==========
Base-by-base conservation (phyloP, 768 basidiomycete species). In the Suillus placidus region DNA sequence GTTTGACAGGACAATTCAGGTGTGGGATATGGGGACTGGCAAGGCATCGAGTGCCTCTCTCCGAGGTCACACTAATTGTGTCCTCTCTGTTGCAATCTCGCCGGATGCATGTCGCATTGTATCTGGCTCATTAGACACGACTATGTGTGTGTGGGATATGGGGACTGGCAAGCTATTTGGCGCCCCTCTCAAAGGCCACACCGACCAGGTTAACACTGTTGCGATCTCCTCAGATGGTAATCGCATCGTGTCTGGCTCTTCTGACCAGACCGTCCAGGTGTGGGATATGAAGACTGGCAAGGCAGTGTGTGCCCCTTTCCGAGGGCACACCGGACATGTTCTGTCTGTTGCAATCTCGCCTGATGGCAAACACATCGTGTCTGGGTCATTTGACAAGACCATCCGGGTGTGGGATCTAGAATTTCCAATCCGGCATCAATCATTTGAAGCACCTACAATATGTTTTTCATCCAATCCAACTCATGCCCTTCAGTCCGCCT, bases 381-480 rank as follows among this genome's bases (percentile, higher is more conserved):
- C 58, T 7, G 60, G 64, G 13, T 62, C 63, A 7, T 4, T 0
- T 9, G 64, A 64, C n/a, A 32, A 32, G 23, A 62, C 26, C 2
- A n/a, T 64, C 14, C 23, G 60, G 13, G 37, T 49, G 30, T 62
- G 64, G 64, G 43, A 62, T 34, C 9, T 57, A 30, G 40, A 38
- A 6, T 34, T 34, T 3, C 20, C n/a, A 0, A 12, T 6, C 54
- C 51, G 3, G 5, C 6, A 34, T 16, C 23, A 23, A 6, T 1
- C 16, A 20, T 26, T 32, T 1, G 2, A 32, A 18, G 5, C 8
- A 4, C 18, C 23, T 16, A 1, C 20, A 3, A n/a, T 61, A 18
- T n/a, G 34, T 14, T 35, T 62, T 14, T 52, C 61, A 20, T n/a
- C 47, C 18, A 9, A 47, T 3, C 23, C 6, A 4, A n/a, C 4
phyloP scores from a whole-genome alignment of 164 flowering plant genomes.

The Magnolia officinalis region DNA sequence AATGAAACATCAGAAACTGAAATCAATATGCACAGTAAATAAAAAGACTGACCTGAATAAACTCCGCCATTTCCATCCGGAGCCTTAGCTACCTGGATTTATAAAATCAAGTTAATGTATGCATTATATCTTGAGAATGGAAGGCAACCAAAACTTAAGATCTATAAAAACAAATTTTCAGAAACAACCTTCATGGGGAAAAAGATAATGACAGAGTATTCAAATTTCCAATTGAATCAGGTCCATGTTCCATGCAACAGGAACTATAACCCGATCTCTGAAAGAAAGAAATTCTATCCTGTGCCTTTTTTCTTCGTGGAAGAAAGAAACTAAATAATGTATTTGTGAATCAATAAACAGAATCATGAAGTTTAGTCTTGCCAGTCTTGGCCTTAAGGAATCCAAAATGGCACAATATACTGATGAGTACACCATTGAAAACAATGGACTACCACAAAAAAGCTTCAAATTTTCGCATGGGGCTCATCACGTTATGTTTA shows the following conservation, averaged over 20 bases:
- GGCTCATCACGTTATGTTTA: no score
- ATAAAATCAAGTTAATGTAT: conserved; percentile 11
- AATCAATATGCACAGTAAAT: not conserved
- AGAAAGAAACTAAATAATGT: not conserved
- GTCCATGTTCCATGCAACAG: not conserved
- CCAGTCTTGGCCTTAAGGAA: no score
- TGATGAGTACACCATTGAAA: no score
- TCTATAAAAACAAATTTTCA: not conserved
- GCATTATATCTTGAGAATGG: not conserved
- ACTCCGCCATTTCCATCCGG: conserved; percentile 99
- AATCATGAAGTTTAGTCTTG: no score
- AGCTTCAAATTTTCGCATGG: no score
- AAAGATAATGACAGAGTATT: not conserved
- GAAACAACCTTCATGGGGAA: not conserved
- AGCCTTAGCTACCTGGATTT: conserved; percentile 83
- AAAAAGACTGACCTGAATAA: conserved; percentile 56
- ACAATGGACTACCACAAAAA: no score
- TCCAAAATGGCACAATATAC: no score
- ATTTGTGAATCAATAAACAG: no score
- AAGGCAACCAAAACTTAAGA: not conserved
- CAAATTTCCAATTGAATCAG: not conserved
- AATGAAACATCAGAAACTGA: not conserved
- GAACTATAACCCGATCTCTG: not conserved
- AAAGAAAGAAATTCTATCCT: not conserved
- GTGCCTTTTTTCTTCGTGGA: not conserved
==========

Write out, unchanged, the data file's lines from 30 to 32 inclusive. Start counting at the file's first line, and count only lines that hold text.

- ACAATGGACTACCACAAAAA: no score
- TCCAAAATGGCACAATATAC: no score
- ATTTGTGAATCAATAAACAG: no score